## Working out Chess Combinations

In the first article on Chess Tactics: Method Approach to Calculating Combinationson, we shared our ideas on how to proceed systematically for analyzing a situation for its inherent possibilities. The subsequent step is to work out our next sequence of moves which comprises a chess combination. The whole game of chess is expected to consist of many such nodal points where each node is planned (hopefully!) to yield some advantage, however microscopic it may be. In accumulating these advantages as we proceed from node to node, we expect at some stage to have enough to give us a win – well, that is the general idea!

While describing some suggested methods, we showed a simple example on how to put the ideas into practice. Continuing on the theme in Looking to find the best chess combination in a middle game position, we took up two slightly more complex positions and tried to apply the method for finding out the actual moves that were played over the board.

We will now examine another position and see how far our methods can help to reach the goals we seek. In the position shown below, Black has the move and we will try to figure out his best course of action.

You notice that in terms of material, White has a huge advantage because of his Queen against a Bishop. But look where the Queen is! Excepting for a support to the Rook at f1, a defensive role, it serves no useful purpose and could as well be not there on the board! White QB has become a bad Bishop, being blocked in by the White pawns in front and the QR position is no better. Only the KR has scope of some activity but, for now, it has taken away one escape square for the totally exposed White King in case of a Rook check from g6 along the open g-file. In such event, the King perforce has to move to h1.

You also realize that Black’s Rook at e8 can freely move to e1 when necessary to attack the White King on its base rank, provided the White Rook can be made to leave its present rank. Black’s KB can also join the battle any time by capturing the f2 pawn under certain situations. In a nutshell, Black should be able to force White’s surrender – all it needs is to find the sequence of moves!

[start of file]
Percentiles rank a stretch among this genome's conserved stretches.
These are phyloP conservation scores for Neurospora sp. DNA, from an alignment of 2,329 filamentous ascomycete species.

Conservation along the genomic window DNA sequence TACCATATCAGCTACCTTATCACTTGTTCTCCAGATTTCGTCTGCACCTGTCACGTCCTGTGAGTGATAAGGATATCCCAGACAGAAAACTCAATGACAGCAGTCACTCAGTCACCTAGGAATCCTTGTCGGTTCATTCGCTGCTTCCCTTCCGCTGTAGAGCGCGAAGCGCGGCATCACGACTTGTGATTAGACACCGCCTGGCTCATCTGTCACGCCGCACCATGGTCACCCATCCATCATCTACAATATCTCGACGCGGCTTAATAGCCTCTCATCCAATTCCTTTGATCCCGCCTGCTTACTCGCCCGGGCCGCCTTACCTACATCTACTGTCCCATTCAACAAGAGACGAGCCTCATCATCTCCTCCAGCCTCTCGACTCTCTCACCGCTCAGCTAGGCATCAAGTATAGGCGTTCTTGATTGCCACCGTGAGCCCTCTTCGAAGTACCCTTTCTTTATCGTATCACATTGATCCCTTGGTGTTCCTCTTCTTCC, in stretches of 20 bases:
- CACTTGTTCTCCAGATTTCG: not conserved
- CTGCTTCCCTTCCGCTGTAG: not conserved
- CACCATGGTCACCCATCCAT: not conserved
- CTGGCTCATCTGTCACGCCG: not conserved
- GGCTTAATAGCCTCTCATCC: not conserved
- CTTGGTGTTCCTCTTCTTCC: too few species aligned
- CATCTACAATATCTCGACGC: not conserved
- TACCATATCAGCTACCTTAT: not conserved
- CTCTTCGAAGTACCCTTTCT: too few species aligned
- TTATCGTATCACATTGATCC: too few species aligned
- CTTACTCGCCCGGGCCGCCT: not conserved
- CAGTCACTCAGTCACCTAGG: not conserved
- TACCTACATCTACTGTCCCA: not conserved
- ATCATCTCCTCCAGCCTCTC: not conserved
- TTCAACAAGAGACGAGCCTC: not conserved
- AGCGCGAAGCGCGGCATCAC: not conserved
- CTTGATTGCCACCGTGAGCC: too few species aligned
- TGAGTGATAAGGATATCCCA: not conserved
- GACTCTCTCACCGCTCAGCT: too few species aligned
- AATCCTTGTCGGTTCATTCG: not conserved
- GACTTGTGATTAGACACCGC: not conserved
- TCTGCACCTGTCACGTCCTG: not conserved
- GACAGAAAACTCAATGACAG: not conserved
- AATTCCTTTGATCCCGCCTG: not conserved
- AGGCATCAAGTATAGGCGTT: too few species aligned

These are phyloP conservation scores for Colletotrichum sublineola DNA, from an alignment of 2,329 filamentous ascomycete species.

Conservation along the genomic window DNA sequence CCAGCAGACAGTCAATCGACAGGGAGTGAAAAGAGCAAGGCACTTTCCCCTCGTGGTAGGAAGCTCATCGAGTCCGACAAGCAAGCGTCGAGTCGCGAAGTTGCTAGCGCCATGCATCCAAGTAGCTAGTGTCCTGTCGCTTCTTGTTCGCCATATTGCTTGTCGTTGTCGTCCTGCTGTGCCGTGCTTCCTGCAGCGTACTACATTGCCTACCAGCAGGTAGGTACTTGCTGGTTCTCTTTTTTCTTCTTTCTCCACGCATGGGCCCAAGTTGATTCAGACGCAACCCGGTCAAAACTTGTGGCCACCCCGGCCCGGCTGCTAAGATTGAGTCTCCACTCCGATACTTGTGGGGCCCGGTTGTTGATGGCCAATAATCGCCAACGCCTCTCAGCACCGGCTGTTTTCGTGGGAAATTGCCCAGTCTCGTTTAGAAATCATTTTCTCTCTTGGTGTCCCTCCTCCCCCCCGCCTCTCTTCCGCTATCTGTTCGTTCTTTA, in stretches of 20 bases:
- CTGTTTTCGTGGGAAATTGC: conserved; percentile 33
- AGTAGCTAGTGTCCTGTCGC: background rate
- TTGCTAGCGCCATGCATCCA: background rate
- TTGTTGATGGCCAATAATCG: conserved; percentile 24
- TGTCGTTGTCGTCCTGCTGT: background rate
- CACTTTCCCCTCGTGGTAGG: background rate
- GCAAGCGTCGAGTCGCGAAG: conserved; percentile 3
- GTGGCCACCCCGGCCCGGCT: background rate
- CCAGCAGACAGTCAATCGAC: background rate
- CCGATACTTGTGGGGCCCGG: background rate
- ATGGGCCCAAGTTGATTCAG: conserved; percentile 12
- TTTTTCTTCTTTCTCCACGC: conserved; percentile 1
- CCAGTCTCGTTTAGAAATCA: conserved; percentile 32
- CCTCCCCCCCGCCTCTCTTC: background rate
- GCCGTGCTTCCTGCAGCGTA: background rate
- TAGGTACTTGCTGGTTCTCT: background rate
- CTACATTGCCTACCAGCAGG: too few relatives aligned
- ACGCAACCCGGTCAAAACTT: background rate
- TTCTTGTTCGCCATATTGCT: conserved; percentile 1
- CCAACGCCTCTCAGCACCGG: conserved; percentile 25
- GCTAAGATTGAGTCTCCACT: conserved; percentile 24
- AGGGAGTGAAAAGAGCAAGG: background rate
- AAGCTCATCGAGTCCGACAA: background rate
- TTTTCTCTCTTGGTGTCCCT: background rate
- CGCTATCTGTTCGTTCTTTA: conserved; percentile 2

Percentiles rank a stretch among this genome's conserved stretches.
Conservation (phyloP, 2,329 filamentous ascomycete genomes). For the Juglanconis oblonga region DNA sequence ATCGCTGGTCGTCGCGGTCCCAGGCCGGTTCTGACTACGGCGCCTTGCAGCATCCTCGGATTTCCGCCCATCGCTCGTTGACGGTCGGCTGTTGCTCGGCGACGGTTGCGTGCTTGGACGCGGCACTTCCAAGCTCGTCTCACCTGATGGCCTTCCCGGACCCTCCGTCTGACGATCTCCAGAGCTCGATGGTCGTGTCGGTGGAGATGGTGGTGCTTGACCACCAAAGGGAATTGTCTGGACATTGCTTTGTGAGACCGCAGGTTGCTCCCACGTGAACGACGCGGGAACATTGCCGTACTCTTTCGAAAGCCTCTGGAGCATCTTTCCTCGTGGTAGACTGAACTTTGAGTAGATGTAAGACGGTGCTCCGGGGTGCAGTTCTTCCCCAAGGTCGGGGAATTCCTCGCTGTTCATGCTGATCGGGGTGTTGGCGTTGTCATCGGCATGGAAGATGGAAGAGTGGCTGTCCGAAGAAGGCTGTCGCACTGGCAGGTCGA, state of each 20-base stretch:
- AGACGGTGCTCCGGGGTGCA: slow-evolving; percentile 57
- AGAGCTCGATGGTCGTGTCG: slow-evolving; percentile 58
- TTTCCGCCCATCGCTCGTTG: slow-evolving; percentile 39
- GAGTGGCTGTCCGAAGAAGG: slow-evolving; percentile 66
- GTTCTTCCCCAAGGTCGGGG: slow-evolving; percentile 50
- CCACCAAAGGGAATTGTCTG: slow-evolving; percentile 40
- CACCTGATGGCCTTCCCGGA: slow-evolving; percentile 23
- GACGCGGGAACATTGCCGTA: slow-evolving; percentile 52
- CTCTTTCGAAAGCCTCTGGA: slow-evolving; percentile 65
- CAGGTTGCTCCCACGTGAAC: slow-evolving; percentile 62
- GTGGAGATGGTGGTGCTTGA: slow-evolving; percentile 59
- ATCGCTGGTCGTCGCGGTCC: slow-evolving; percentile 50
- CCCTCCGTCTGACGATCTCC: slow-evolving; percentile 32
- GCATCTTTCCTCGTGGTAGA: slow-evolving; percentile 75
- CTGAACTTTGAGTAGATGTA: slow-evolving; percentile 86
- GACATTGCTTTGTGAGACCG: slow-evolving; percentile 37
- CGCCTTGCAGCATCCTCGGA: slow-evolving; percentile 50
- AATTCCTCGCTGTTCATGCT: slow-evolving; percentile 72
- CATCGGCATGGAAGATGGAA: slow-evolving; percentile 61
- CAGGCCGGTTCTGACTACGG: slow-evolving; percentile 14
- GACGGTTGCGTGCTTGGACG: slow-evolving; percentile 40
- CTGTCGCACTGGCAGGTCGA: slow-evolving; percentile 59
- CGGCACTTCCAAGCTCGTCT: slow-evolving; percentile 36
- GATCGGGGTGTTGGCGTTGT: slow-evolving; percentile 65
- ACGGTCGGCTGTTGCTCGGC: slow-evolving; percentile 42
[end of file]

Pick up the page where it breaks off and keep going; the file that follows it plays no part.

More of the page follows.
When White is forced to move his King by Kh1 because of Black’s Rg6+, a check by Black’s QB from g2 (i.e., Bg2+) would force White to play Kg1. The Bishop then captures the f3 pawn (i.e., Bxf3) to deliver a discovered check from the Rook at g6 and White King has nowhere to go (assuming his Rook remaining at f1).

To enable Bg2+, Black needs to play Bh3 after White’s Kh1 and this, inter alia, attacks the Rook at f1 also. White has only two options:
(i) play Rg1 for capturing the Black Bishop when it comes to g2, or
(ii) play Rd1 to vacate the f1 square for the King’s escape from the discovered check.

We can disregard White’s move like Qd3 to attack the Rook at g3, as it can easily be nullified by Black playing f4 (White could still try Qc4+ but Black’s Kh8 puts an end to it), and then Black can continue with original plans.

If we probe further, we can see that if White plays Rg1, Black could still play Bg2+. This is because, as we noted earlier, the move Rxg2 makes the Rook leave the base rank allowing Black to play Re8+ which becomes decisive!

So the first option (Rg1) is ruled out and we have to consider White’s Rook move to d1. Black can go ahead as before but now White King can move to f1. In this position, Rook at g6 can move to g2 for playing Rxf2+ on next move. White King cannot go to e1, so it has to go back to g1. Black then plays Rg2+ which creates double check by Rook and Bishop and irrespective of King’s move to f1 or h1, it is checkmate by Rg1#.

But what if White plays Qxb6 to stall White’s Rxf2+? No problem, Black captures Rxh2 and White cannot prevent the coming Rh1#.

We can now write down the moves:

1. …        Rg6+
2. Kh1     Bh3
3. Rd1     Bg2+
4. Kg1     Bxf3+
5. Kf1      Rg2
6. Qd3     Rxf2+     (6. Qxb6   Rxh2   7. any   Rh1#)
7. Kg1     Rg2++
8. Kf1      Rg1#

See how you could work out a combination comprising 8 moves! Only thing is that the actual player of Black pieces did not have to think this long to work it out. I am quite sure of it, seeing that he was none other than Paul Morphy! I come nowhere near Morphy, so I can be excused! However, Morphy played the moves a little differently and you can play through the game at any online archive to see how he did it.

Louis Paulsen, who played as White and was among the top five players of that period, propounded the idea that any brilliant attack would fail against correct defense. This idea found acceptance with Steinitz, a future World Champion. But the curious point is that Paulsen failed to prove his idea in this game played at New York in 1857!